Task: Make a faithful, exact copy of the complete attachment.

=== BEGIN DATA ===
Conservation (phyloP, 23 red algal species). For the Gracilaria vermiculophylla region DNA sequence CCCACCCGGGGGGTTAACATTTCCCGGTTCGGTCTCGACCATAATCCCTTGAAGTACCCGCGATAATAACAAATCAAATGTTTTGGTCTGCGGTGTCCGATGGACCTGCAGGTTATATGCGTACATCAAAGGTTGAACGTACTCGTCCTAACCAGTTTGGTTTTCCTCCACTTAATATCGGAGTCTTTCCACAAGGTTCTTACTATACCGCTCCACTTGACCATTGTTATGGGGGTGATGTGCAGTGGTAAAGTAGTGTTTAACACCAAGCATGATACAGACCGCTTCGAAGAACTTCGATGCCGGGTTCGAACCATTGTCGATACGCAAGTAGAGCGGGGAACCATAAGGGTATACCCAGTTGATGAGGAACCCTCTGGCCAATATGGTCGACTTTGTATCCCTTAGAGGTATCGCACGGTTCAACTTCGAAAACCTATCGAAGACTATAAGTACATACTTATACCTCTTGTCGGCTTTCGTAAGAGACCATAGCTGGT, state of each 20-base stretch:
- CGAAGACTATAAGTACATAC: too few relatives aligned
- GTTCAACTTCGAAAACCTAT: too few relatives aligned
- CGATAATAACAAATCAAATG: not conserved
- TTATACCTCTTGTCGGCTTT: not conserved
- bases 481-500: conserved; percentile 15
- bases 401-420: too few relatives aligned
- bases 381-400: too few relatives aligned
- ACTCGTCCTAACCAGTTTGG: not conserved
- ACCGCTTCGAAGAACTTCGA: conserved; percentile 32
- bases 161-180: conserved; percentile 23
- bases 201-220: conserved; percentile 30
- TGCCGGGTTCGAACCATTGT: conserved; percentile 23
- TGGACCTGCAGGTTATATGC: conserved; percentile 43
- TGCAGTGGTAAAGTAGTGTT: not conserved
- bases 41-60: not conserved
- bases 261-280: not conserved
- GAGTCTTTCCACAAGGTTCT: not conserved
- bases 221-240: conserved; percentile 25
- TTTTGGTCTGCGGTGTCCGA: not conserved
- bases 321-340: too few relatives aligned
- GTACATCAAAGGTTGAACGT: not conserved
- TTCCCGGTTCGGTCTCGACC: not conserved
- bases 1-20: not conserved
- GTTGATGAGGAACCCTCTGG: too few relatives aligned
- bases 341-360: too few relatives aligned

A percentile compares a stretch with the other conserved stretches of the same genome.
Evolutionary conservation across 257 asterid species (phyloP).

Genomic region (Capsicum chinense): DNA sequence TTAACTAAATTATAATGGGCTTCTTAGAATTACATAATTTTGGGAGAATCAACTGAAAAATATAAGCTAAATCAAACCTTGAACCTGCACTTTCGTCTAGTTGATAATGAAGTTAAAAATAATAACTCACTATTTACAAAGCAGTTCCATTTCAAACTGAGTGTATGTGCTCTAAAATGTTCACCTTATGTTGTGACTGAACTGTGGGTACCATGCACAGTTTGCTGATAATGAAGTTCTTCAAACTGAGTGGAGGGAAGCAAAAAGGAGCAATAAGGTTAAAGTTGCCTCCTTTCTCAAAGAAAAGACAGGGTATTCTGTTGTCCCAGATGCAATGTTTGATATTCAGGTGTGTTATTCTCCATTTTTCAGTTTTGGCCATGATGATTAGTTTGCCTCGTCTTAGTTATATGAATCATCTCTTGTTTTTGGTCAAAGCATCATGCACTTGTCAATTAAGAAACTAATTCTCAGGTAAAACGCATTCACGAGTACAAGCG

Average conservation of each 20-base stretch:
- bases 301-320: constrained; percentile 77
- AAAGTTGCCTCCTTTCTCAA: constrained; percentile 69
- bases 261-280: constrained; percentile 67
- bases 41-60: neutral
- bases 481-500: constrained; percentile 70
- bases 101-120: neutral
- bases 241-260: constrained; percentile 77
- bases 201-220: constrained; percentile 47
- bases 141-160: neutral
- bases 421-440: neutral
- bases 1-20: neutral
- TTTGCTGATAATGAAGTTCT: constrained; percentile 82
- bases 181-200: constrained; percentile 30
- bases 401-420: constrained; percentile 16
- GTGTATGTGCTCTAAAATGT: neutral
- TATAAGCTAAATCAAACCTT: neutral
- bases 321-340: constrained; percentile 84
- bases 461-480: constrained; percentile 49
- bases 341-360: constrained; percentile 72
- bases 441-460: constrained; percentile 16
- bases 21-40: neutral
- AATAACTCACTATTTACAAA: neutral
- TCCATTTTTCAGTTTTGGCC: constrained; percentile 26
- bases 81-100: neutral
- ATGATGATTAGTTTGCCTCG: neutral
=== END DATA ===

Conservation (phyloP, 23 red algal species). For the Gracilaria vermiculophylla region DNA sequence CCCACCCGGGGGGTTAACATTTCCCGGTTCGGTCTCGACCATAATCCCTTGAAGTACCCGCGATAATAACAAATCAAATGTTTTGGTCTGCGGTGTCCGATGGACCTGCAGGTTATATGCGTACATCAAAGGTTGAACGTACTCGTCCTAACCAGTTTGGTTTTCCTCCACTTAATATCGGAGTCTTTCCACAAGGTTCTTACTATACCGCTCCACTTGACCATTGTTATGGGGGTGATGTGCAGTGGTAAAGTAGTGTTTAACACCAAGCATGATACAGACCGCTTCGAAGAACTTCGATGCCGGGTTCGAACCATTGTCGATACGCAAGTAGAGCGGGGAACCATAAGGGTATACCCAGTTGATGAGGAACCCTCTGGCCAATATGGTCGACTTTGTATCCCTTAGAGGTATCGCACGGTTCAACTTCGAAAACCTATCGAAGACTATAAGTACATACTTATACCTCTTGTCGGCTTTCGTAAGAGACCATAGCTGGT, state of each 20-base stretch:
- CGAAGACTATAAGTACATAC: too few relatives aligned
- GTTCAACTTCGAAAACCTAT: too few relatives aligned
- CGATAATAACAAATCAAATG: not conserved
- TTATACCTCTTGTCGGCTTT: not conserved
- bases 481-500: conserved; percentile 15
- bases 401-420: too few relatives aligned
- bases 381-400: too few relatives aligned
- ACTCGTCCTAACCAGTTTGG: not conserved
- ACCGCTTCGAAGAACTTCGA: conserved; percentile 32
- bases 161-180: conserved; percentile 23
- bases 201-220: conserved; percentile 30
- TGCCGGGTTCGAACCATTGT: conserved; percentile 23
- TGGACCTGCAGGTTATATGC: conserved; percentile 43
- TGCAGTGGTAAAGTAGTGTT: not conserved
- bases 41-60: not conserved
- bases 261-280: not conserved
- GAGTCTTTCCACAAGGTTCT: not conserved
- bases 221-240: conserved; percentile 25
- TTTTGGTCTGCGGTGTCCGA: not conserved
- bases 321-340: too few relatives aligned
- GTACATCAAAGGTTGAACGT: not conserved
- TTCCCGGTTCGGTCTCGACC: not conserved
- bases 1-20: not conserved
- GTTGATGAGGAACCCTCTGG: too few relatives aligned
- bases 341-360: too few relatives aligned

A percentile compares a stretch with the other conserved stretches of the same genome.
Evolutionary conservation across 257 asterid species (phyloP).

Genomic region (Capsicum chinense): DNA sequence TTAACTAAATTATAATGGGCTTCTTAGAATTACATAATTTTGGGAGAATCAACTGAAAAATATAAGCTAAATCAAACCTTGAACCTGCACTTTCGTCTAGTTGATAATGAAGTTAAAAATAATAACTCACTATTTACAAAGCAGTTCCATTTCAAACTGAGTGTATGTGCTCTAAAATGTTCACCTTATGTTGTGACTGAACTGTGGGTACCATGCACAGTTTGCTGATAATGAAGTTCTTCAAACTGAGTGGAGGGAAGCAAAAAGGAGCAATAAGGTTAAAGTTGCCTCCTTTCTCAAAGAAAAGACAGGGTATTCTGTTGTCCCAGATGCAATGTTTGATATTCAGGTGTGTTATTCTCCATTTTTCAGTTTTGGCCATGATGATTAGTTTGCCTCGTCTTAGTTATATGAATCATCTCTTGTTTTTGGTCAAAGCATCATGCACTTGTCAATTAAGAAACTAATTCTCAGGTAAAACGCATTCACGAGTACAAGCG

Average conservation of each 20-base stretch:
- bases 301-320: constrained; percentile 77
- AAAGTTGCCTCCTTTCTCAA: constrained; percentile 69
- bases 261-280: constrained; percentile 67
- bases 41-60: neutral
- bases 481-500: constrained; percentile 70
- bases 101-120: neutral
- bases 241-260: constrained; percentile 77
- bases 201-220: constrained; percentile 47
- bases 141-160: neutral
- bases 421-440: neutral
- bases 1-20: neutral
- TTTGCTGATAATGAAGTTCT: constrained; percentile 82
- bases 181-200: constrained; percentile 30
- bases 401-420: constrained; percentile 16
- GTGTATGTGCTCTAAAATGT: neutral
- TATAAGCTAAATCAAACCTT: neutral
- bases 321-340: constrained; percentile 84
- bases 461-480: constrained; percentile 49
- bases 341-360: constrained; percentile 72
- bases 441-460: constrained; percentile 16
- bases 21-40: neutral
- AATAACTCACTATTTACAAA: neutral
- TCCATTTTTCAGTTTTGGCC: constrained; percentile 26
- bases 81-100: neutral
- ATGATGATTAGTTTGCCTCG: neutral